Is New York’s Marriage Equality Act In Legal Jeopardy of a Repeal?


When the Marriage Equality Act passed in the New York State Senate on June 24, 2011, Governor Andrew Cuomo quickly signed it into law. When it went into effect 30 days later, same-sex couples had the right to enter into civil marriages and receive the same legal protections afforded opposite-sex couples.

Almost immediately, opponents to same-sex marriage looked for a way to take the bill down. One tact by the anti same-sex marriage group New Yorkers For Constitutional Freedoms was to sue because they alleged, in rushing the bill through so quickly, Governor Cuomo and the state legislature had violated the state’s Open Meeting Law.

Governor Cuomo said, of course, that this is non-sense, and any lawsuit saying this should be thrown out. But a State Supreme Court judge in Livingston County has ruled that there’s merit to this challenge and will let a lawsuit proceed, on limited grounds.

Judge Robert Wiggins writes strongly (and at times, almost sarcastically) about why he sees that there’s ample room for someone to sue that the Open Meetings Law was violated during the run-up to the vote on the Marriage Equality Act. Although he writes that (CAPS his) “Any decision by this Court MUST stress that this Court has no authority to voice its opinion on same-sex marriage,” he also writes with great annoyance, almost, at the way the bill became a law, even when he cites topics he can’t rule on.

Some highlights (emphasis ours):

— “Logically and clearly this cite by the Governor is disingenuous. The review of such concept altering legislation for three days after generations of existing definitions would not so damage same-sex couples as to necessitate an avoidance of rules meant to ensure full review and discussion prior to any vote. Nonetheless, this Court is reluctantly obliged to rule that that the message of necessity submitted by the Governor was accepted by vote of the Senate, and is NOT within this Court’s province to nullify.”

— “It is ironic that much of the State’s brief passionately spews sanctimonious verbiage on the separation of powers in the governmental branches, and clear arm-twisting by the Executive on the Legislative permeates the entire process.”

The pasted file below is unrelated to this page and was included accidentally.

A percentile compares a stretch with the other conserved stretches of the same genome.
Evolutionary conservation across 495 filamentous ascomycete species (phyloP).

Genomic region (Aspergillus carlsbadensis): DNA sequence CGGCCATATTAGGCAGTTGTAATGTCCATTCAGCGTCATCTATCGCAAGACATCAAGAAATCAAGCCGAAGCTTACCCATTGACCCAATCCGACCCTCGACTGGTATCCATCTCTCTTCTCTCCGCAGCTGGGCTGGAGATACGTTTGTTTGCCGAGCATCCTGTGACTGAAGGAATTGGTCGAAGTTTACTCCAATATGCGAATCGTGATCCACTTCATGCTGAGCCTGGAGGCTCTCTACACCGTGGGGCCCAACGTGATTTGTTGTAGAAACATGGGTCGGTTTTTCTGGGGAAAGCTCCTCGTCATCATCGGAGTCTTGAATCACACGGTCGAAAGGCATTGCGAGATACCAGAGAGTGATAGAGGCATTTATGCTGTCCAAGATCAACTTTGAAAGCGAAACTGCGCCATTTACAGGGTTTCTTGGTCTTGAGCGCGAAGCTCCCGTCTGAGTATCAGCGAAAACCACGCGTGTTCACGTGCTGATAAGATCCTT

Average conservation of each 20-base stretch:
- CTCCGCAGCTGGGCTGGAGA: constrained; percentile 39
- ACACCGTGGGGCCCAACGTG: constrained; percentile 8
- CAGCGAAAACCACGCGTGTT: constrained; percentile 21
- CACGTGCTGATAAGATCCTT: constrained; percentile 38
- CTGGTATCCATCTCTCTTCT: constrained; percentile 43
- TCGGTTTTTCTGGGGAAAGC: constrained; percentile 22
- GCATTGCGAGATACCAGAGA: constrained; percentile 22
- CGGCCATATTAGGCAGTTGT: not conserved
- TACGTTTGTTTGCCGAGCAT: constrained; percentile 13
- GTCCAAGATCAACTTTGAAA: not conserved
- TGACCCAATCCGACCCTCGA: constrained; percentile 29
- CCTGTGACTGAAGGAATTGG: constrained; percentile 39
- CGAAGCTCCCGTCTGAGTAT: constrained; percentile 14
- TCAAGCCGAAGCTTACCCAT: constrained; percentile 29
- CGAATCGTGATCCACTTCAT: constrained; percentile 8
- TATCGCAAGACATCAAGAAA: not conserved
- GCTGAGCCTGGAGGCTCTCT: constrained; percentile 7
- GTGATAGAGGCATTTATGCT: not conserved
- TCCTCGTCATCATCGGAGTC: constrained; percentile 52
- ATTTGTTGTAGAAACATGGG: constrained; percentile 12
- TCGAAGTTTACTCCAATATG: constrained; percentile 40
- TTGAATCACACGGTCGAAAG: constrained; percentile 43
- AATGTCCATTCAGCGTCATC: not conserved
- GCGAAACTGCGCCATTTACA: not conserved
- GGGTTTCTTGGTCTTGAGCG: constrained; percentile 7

— “Logic would seem to dictate that the additional requirement was added to eliminate the artificial use of necessities meant only to ‘strike while the iron is hot’ (or while the vote is as desired). Regardless, although the disregard for the statute seems evident, the Court feels constrained to not rule on the Governor’s certification of necessities

— “Act III Section 10 of the constitution holds that the doors of the house shall be kept open except when the public welfare requires secrecy. There is no demonstration that the public welfare on this issue required secrecy.

— “Considering Plaintiff’s allegations, and without deciding the matter at this time, the Court feels there is a justifiable issue presented whether there was a violation of the Open Meeting Law.”

Why was this lawsuit filed in Livingston County, out of all 62 counties in the state? A commenter on Capital Tonight’s blog shared a sentiment several people on Twitter seem to share, writing they suspected NYCF “filed the suit in rinky dink Livingston County [because] [i]t’s no doubt a place so backwards and inbred that the kids all have webbed feet.”

We’ve reached out to Marriage Equality New York for their reaction.

Regardless of the reasons for the venue, Wiggins’s ruling is clearly a legal victory for NYCF, even though the scope of their lawsuit must proceed on somewhat targeted grounds.


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